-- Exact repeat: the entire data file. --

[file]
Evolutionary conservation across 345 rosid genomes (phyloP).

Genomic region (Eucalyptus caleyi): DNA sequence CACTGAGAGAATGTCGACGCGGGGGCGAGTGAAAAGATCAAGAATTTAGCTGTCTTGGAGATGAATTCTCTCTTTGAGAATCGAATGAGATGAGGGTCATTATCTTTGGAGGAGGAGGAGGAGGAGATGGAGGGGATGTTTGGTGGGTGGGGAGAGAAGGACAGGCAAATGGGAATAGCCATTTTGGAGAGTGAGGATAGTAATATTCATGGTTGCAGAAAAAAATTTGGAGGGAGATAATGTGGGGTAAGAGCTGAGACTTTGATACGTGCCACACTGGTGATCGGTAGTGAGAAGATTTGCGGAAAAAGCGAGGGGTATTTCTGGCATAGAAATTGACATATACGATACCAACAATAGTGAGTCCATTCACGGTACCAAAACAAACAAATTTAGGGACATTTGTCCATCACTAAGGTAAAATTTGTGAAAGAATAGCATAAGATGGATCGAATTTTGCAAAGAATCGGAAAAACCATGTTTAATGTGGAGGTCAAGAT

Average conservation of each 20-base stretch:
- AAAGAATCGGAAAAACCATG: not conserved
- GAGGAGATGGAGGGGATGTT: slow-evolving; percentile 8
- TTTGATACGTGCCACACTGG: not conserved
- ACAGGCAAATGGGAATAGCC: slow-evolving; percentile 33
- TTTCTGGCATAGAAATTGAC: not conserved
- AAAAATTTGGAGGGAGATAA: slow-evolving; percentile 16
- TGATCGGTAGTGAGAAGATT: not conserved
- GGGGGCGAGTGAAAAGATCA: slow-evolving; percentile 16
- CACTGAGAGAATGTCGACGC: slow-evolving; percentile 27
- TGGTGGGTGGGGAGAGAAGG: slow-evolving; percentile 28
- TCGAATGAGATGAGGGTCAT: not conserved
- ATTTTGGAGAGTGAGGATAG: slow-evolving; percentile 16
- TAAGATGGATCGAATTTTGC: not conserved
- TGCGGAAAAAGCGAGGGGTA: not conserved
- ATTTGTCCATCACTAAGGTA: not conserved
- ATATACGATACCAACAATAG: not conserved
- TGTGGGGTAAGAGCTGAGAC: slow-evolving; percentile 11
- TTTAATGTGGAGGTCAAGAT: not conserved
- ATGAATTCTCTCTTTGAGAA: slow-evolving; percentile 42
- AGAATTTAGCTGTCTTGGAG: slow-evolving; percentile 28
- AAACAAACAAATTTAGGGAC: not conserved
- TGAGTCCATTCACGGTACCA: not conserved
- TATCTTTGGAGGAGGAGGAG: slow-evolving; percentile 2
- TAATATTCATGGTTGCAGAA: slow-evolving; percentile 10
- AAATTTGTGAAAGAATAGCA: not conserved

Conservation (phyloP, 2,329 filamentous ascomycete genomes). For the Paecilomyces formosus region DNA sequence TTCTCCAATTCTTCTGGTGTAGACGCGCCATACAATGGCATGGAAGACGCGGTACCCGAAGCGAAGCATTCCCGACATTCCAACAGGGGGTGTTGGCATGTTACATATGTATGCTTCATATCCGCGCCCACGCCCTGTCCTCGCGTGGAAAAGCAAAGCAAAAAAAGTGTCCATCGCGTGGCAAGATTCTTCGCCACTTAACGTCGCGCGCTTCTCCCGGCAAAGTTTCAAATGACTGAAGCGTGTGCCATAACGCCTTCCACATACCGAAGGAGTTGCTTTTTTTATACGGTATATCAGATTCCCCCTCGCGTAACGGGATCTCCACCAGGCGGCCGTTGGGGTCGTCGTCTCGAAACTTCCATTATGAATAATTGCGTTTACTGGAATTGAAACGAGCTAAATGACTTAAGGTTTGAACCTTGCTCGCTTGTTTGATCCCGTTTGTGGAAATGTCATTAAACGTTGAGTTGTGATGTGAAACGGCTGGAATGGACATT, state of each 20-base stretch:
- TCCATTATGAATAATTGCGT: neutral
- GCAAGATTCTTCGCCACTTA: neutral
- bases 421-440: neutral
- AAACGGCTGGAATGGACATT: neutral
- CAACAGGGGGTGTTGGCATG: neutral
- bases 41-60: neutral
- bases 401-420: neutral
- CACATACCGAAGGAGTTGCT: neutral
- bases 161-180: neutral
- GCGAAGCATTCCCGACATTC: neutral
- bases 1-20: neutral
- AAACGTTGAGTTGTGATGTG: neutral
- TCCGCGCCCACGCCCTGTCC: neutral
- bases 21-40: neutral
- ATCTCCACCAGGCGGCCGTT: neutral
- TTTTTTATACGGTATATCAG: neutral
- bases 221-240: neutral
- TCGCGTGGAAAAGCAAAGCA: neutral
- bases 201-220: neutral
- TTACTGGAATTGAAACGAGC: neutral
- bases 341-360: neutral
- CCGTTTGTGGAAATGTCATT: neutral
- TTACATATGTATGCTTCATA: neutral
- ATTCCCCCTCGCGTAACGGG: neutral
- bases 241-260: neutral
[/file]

Evolutionary conservation across 345 rosid genomes (phyloP).

Genomic region (Eucalyptus caleyi): DNA sequence CACTGAGAGAATGTCGACGCGGGGGCGAGTGAAAAGATCAAGAATTTAGCTGTCTTGGAGATGAATTCTCTCTTTGAGAATCGAATGAGATGAGGGTCATTATCTTTGGAGGAGGAGGAGGAGGAGATGGAGGGGATGTTTGGTGGGTGGGGAGAGAAGGACAGGCAAATGGGAATAGCCATTTTGGAGAGTGAGGATAGTAATATTCATGGTTGCAGAAAAAAATTTGGAGGGAGATAATGTGGGGTAAGAGCTGAGACTTTGATACGTGCCACACTGGTGATCGGTAGTGAGAAGATTTGCGGAAAAAGCGAGGGGTATTTCTGGCATAGAAATTGACATATACGATACCAACAATAGTGAGTCCATTCACGGTACCAAAACAAACAAATTTAGGGACATTTGTCCATCACTAAGGTAAAATTTGTGAAAGAATAGCATAAGATGGATCGAATTTTGCAAAGAATCGGAAAAACCATGTTTAATGTGGAGGTCAAGAT

Average conservation of each 20-base stretch:
- AAAGAATCGGAAAAACCATG: not conserved
- GAGGAGATGGAGGGGATGTT: slow-evolving; percentile 8
- TTTGATACGTGCCACACTGG: not conserved
- ACAGGCAAATGGGAATAGCC: slow-evolving; percentile 33
- TTTCTGGCATAGAAATTGAC: not conserved
- AAAAATTTGGAGGGAGATAA: slow-evolving; percentile 16
- TGATCGGTAGTGAGAAGATT: not conserved
- GGGGGCGAGTGAAAAGATCA: slow-evolving; percentile 16
- CACTGAGAGAATGTCGACGC: slow-evolving; percentile 27
- TGGTGGGTGGGGAGAGAAGG: slow-evolving; percentile 28
- TCGAATGAGATGAGGGTCAT: not conserved
- ATTTTGGAGAGTGAGGATAG: slow-evolving; percentile 16
- TAAGATGGATCGAATTTTGC: not conserved
- TGCGGAAAAAGCGAGGGGTA: not conserved
- ATTTGTCCATCACTAAGGTA: not conserved
- ATATACGATACCAACAATAG: not conserved
- TGTGGGGTAAGAGCTGAGAC: slow-evolving; percentile 11
- TTTAATGTGGAGGTCAAGAT: not conserved
- ATGAATTCTCTCTTTGAGAA: slow-evolving; percentile 42
- AGAATTTAGCTGTCTTGGAG: slow-evolving; percentile 28
- AAACAAACAAATTTAGGGAC: not conserved
- TGAGTCCATTCACGGTACCA: not conserved
- TATCTTTGGAGGAGGAGGAG: slow-evolving; percentile 2
- TAATATTCATGGTTGCAGAA: slow-evolving; percentile 10
- AAATTTGTGAAAGAATAGCA: not conserved

Conservation (phyloP, 2,329 filamentous ascomycete genomes). For the Paecilomyces formosus region DNA sequence TTCTCCAATTCTTCTGGTGTAGACGCGCCATACAATGGCATGGAAGACGCGGTACCCGAAGCGAAGCATTCCCGACATTCCAACAGGGGGTGTTGGCATGTTACATATGTATGCTTCATATCCGCGCCCACGCCCTGTCCTCGCGTGGAAAAGCAAAGCAAAAAAAGTGTCCATCGCGTGGCAAGATTCTTCGCCACTTAACGTCGCGCGCTTCTCCCGGCAAAGTTTCAAATGACTGAAGCGTGTGCCATAACGCCTTCCACATACCGAAGGAGTTGCTTTTTTTATACGGTATATCAGATTCCCCCTCGCGTAACGGGATCTCCACCAGGCGGCCGTTGGGGTCGTCGTCTCGAAACTTCCATTATGAATAATTGCGTTTACTGGAATTGAAACGAGCTAAATGACTTAAGGTTTGAACCTTGCTCGCTTGTTTGATCCCGTTTGTGGAAATGTCATTAAACGTTGAGTTGTGATGTGAAACGGCTGGAATGGACATT, state of each 20-base stretch:
- TCCATTATGAATAATTGCGT: neutral
- GCAAGATTCTTCGCCACTTA: neutral
- bases 421-440: neutral
- AAACGGCTGGAATGGACATT: neutral
- CAACAGGGGGTGTTGGCATG: neutral
- bases 41-60: neutral
- bases 401-420: neutral
- CACATACCGAAGGAGTTGCT: neutral
- bases 161-180: neutral
- GCGAAGCATTCCCGACATTC: neutral
- bases 1-20: neutral
- AAACGTTGAGTTGTGATGTG: neutral
- TCCGCGCCCACGCCCTGTCC: neutral
- bases 21-40: neutral
- ATCTCCACCAGGCGGCCGTT: neutral
- TTTTTTATACGGTATATCAG: neutral
- bases 221-240: neutral
- TCGCGTGGAAAAGCAAAGCA: neutral
- bases 201-220: neutral
- TTACTGGAATTGAAACGAGC: neutral
- bases 341-360: neutral
- CCGTTTGTGGAAATGTCATT: neutral
- TTACATATGTATGCTTCATA: neutral
- ATTCCCCCTCGCGTAACGGG: neutral
- bases 241-260: neutral